Vitamin E (Vit E) plus PTX is one of the most widely studied anti-fibrotic treatment regimens for superficial fibrotic lesions [13]. In one randomized, placebo-controlled clinical trial, Vit E plus PTX was reported to significantly reduce RIF in patients who had received RT for breast cancer [26]. In the current study, we confirmed the antifibrotic effect of Vit E plus PTX in the RIF mouse model, showing that radiation-induced leg contracture was significantly reduced in the Vit E plus PTX-treated group from 6 to 16 weeks post-irradiation. The Vit E plus PTX-treated group also showed more favorable late skin reactions than the control group (Supplementary Figure 4). Although a comparison showed a trend toward greater protection by SKI2162, the difference between the protective effect of SKI2162 and Vit E plus PTX was not significantly different. Several molecular mechanisms for the effect of Vit E and PTX were suggested, but exact mode of action of these agents is unknown. Recently, Hamama S et al. investigated the activation of the TGF-β/Smad and Rho/ROCK pathways using primary smooth muscle cells isolated from intestinal samples from humans with radiation enteropathy which were incubated with Vit E and PTX. Hamama S et al. showed that PTX and Vit E suppress fibrogenic action by inhibition of TGF-β transcription, not by Rho/ROCK pathway [27].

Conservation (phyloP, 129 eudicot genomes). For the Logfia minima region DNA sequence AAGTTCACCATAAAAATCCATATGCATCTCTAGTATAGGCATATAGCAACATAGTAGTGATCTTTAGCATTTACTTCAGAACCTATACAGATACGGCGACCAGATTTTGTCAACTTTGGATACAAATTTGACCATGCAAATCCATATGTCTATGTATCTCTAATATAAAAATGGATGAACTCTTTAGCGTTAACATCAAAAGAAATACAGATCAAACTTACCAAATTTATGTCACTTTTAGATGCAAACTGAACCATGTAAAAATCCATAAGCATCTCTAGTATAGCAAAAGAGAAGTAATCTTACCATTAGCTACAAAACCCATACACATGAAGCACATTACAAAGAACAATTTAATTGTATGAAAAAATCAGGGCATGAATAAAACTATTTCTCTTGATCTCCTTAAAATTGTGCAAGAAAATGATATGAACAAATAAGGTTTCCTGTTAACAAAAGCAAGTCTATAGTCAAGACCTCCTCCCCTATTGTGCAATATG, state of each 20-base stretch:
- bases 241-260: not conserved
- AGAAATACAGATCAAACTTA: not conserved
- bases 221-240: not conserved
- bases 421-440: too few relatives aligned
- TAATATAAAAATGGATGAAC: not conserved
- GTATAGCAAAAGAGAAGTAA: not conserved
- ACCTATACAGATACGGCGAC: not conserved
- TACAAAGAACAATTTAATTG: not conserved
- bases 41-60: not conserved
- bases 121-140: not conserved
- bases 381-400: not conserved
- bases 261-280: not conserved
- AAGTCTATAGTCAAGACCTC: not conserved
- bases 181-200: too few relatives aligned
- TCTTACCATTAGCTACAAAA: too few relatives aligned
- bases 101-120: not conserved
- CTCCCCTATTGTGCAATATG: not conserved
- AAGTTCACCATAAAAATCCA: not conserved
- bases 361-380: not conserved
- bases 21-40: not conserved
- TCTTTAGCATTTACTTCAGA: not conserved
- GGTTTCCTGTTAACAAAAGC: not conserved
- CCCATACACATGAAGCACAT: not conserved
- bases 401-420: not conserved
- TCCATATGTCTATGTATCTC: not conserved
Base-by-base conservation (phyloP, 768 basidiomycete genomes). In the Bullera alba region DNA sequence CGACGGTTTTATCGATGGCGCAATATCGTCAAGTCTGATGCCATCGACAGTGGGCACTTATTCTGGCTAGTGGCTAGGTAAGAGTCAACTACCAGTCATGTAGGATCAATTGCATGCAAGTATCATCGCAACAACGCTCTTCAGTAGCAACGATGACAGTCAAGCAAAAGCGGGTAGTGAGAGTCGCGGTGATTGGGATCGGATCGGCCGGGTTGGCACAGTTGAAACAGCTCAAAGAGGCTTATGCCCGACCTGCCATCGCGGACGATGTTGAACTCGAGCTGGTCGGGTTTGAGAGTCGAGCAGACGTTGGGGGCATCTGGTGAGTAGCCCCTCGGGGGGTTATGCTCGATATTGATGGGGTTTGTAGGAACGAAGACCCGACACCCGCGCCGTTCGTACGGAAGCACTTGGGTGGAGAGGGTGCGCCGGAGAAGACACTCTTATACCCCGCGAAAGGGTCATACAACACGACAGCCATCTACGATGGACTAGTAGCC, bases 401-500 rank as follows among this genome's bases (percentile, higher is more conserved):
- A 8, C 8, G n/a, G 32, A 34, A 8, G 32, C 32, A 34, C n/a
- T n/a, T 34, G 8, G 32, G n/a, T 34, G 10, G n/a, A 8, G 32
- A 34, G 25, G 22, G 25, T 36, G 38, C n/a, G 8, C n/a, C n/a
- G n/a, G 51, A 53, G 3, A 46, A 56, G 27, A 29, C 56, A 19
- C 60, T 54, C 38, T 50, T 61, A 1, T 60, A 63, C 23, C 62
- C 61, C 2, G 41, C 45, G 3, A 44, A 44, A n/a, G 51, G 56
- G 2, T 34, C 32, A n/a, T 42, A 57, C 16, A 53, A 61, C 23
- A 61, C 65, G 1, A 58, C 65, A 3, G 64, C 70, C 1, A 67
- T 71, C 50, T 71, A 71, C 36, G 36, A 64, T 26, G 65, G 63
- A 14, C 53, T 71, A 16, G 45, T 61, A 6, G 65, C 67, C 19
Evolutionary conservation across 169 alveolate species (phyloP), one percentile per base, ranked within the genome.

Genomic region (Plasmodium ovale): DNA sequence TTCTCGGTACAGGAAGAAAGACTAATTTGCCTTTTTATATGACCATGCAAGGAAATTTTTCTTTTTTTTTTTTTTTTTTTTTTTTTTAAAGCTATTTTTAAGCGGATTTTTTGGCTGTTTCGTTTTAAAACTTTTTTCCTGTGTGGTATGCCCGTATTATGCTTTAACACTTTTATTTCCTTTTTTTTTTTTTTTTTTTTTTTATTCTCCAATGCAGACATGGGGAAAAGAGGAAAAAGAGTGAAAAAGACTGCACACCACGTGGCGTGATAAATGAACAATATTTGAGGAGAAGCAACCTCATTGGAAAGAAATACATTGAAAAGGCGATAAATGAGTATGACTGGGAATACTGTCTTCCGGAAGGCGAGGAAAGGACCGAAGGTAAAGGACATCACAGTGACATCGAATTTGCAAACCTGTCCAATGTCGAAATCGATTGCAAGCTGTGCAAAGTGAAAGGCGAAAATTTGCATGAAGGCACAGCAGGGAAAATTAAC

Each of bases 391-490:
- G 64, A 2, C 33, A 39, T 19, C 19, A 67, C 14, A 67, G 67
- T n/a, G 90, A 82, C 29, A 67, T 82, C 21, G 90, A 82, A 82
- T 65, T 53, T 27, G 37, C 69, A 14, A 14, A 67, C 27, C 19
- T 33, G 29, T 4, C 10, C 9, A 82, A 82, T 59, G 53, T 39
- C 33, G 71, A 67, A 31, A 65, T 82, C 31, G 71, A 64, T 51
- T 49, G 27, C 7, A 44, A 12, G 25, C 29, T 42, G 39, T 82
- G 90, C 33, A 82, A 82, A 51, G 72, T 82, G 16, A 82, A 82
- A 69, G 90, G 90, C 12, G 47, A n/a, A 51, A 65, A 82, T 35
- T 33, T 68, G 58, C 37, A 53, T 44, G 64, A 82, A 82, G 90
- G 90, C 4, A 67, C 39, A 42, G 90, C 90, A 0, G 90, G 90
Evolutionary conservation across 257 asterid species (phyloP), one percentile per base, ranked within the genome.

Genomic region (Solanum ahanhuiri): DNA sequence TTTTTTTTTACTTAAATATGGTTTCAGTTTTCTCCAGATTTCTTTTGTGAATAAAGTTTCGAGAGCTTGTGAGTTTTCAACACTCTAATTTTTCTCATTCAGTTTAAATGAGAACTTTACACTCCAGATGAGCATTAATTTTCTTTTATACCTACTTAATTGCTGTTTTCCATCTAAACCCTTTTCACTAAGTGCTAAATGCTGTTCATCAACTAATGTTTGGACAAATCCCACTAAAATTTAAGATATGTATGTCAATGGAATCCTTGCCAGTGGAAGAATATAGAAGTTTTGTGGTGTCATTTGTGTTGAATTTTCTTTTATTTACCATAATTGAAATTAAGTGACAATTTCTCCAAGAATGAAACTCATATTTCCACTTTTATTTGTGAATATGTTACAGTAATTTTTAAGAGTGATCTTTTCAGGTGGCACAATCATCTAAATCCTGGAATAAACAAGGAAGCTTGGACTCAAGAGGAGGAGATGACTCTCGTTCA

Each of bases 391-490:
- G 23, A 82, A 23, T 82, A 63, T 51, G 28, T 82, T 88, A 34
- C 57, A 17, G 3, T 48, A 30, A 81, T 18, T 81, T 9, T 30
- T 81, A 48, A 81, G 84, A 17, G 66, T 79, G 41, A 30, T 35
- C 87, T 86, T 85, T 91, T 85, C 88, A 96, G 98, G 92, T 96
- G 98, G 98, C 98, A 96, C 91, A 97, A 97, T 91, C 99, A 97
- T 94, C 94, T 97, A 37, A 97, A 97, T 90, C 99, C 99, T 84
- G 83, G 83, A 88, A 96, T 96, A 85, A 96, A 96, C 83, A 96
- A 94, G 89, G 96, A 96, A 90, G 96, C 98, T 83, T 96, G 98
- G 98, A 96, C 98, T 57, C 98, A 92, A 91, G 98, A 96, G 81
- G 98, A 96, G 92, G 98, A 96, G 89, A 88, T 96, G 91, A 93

Although the TGF-β signaling pathway is related to exaggerated fibrotic changes, basically, it normally serves a major healing function in tissue injury. Accordingly, we were initially concerned about the possibility that inhibition of TGF-β signaling by SKI2162 might negatively affect healing during the acute skin reaction. However, because induction of the TGF-β signal starts immediately after radiation (Supplementary Figure 5) [20], we assumed that immediate SKI2162 treatment would be more effective and chose not to delay SKI2162 treatment. Contrary to our worst-case expectations, skin-reaction scoring showed no difference in acute skin reactions between the SKI2162 treated group and the control group. One interpretation of these results is that TGF-β signaling through ALK5 does not entirely account for the normal healing mechanism. TGF-β could act through multiple pathways to regulate healing process, and there is the possibility of cross-talk between the TGF-β signaling pathway and other signaling pathway [30]. Another concern associated with inhibition of the TGF-β pathway for RIF protection is adverse systemic effects. TGF-β is a highly pleiotropic cytokine that contributes to various essential functions including apoptosis control, angiogenesis, wound healing, and immune regulation [31]. Although, we used systemic delivery of SKI2162 (intraperitoneal injection) in the leg-contracture assays to maximize drug effects for validation purpose, there were no definite toxic effects related to drug administration in the RIF mouse model. However, there remains a need for further study about possible toxic effect associated with this agent.